COLLEGE SAVINGS 101

Savingforcollege.com

How to gain financial-aid expertise
http://www.savingforcollege.com/articles/how_to_gain_financial-aid_expertise_636

Updated: 2016-07-25 by Brian Boswell

by Joseph Hurley

Financial Professional Content

Too often high-net worth individuals dismiss financial aid out-of-hand, thinking they have or earn too much to qualify for any assistance. While it’s true that need-based aid is increasingly in short supply, all families should still complete the FAFSA and submit for aid everywhere they can. According to the National Center for Education Statistics, nearly half of applicants in the top 20 percent of earners have qualified for some form of aid, such as preferred federal loans.

To provide the best possible service to your clients asking about financial aid, it is not enough to know just the generalities. Generalities can lead you to the wrong conclusion. You need to understand the details.

There are a few places you can get an overview of the financial aid process, starting right here on Savingforcollege.com. But to really gain a comprehensive understanding requires more in-depth reading.

Your first stop should by the "EFC Formula Guide" published each year by the Department of Education. The guide and accompanying worksheets take you step-by-step through the calculation of any given student’s expected family contribution (EFC). Go through the worksheets a few times with numbers—either real or made up—and you will gain a level of proficiency above and beyond most armchair experts.

You'll need two to four hours to complete this exercise. The EFC formula contains a lot of moving parts, and just figuring out which particular worksheet to use can be challenging. Separate worksheets are provided for dependent students, independent students without dependents other than a spouse, and independent students with dependents other than a spouse. Alternative worksheets are included for students in each of those categories that are eligible for the "Simplified EFC" that excludes assets entirely.

Push through it: The worksheets and accompanying tables are well-organized, logical, and the discussion is clear and helpful.

Once you've "graduated" from this self-study program, you will feel more comfortable in shortcutting the process by using Savingforcollege.com's Financial Aid Calculator, in developing planning suggestions around financial aid and in helping your clients fill out the FAFSA application form.

Originally posted 2014-06-18

Financial Professional Content

Too often high-net worth individuals dismiss financial aid out-of-hand, thinking they have or earn too much to qualify for any assistance. While it’s true that need-based aid is increasingly in short supply, all families should still complete the FAFSA and submit for aid everywhere they can. According to the National Center for Education Statistics, nearly half of applicants in the top 20 percent of earners have qualified for some form of aid, such as preferred federal loans.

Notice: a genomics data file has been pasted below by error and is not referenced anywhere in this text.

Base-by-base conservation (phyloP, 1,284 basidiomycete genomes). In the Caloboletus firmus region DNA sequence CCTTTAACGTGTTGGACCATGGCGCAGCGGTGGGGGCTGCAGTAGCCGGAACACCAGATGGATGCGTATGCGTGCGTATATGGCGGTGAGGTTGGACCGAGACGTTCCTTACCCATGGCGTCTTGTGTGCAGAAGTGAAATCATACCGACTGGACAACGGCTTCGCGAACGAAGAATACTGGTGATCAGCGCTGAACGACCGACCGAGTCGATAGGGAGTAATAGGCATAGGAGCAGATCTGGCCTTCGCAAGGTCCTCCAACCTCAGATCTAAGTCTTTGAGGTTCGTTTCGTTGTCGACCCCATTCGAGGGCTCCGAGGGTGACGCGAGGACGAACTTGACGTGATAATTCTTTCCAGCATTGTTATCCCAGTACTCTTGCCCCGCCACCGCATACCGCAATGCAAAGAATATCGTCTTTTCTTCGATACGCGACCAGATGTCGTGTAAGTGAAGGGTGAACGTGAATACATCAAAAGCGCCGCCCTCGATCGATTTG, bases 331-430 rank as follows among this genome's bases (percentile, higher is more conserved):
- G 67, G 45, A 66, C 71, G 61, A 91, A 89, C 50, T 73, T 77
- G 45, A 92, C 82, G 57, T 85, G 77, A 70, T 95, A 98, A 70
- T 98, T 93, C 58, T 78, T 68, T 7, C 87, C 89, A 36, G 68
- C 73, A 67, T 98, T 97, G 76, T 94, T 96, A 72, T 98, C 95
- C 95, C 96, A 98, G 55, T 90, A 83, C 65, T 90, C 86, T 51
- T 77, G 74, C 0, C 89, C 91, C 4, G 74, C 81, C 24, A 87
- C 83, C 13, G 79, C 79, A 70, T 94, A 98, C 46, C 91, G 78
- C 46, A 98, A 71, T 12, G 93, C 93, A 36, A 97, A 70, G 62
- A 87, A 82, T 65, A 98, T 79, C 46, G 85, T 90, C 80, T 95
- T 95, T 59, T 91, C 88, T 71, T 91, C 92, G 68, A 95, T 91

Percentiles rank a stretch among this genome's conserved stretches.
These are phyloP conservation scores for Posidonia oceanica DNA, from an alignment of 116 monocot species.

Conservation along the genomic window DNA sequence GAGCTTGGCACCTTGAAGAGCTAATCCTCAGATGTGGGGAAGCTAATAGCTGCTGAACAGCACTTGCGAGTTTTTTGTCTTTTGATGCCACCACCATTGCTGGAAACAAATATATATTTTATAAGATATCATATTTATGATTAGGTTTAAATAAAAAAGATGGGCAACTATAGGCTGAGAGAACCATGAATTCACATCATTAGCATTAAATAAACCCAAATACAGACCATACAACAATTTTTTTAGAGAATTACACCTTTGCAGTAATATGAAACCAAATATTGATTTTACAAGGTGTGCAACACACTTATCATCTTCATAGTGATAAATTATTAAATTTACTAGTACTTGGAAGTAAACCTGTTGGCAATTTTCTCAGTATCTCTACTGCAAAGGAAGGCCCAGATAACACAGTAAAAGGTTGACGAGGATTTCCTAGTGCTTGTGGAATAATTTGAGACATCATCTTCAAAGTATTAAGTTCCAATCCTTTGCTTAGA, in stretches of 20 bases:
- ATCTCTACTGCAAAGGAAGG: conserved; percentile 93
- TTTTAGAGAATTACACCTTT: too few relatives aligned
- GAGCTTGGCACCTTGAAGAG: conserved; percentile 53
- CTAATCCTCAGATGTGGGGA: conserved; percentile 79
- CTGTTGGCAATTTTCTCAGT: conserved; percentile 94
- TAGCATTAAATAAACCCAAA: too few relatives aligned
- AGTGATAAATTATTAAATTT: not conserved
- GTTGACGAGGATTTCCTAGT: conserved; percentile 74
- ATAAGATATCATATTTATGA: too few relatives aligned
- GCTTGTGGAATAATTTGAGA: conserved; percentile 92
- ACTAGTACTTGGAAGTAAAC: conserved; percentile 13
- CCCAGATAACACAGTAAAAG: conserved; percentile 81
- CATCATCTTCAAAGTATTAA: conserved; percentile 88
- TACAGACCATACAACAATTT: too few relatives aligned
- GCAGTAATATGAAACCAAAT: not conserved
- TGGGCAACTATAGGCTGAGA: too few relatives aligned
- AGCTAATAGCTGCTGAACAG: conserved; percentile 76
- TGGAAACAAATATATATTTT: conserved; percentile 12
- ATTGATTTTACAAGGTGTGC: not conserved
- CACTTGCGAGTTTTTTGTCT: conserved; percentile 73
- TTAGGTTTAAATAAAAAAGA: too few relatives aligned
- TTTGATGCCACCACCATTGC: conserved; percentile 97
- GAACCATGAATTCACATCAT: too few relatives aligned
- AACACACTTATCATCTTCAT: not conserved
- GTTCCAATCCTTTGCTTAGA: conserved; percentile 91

To provide the best possible service to your clients asking about financial aid, it is not enough to know just the generalities. Generalities can lead you to the wrong conclusion. You need to understand the details.

There are a few places you can get an overview of the financial aid process, starting right here on Savingforcollege.com. But to really gain a comprehensive understanding requires more in-depth reading.

Your first stop should by the "EFC Formula Guide" published each year by the Department of Education. The guide and accompanying worksheets take you step-by-step through the calculation of any given student’s expected family contribution (EFC). Go through the worksheets a few times with numbers—either real or made up—and you will gain a level of proficiency above and beyond most armchair experts.

You'll need two to four hours to complete this exercise. The EFC formula contains a lot of moving parts, and just figuring out which particular worksheet to use can be challenging. Separate worksheets are provided for dependent students, independent students without dependents other than a spouse, and independent students with dependents other than a spouse. Alternative worksheets are included for students in each of those categories that are eligible for the "Simplified EFC" that excludes assets entirely.

Push through it: The worksheets and accompanying tables are well-organized, logical, and the discussion is clear and helpful.

Once you've "graduated" from this self-study program, you will feel more comfortable in shortcutting the process by using Savingforcollege.com's Financial Aid Calculator, in developing planning suggestions around financial aid and in helping your clients fill out the FAFSA application form.

Originally posted 2014-06-18

 

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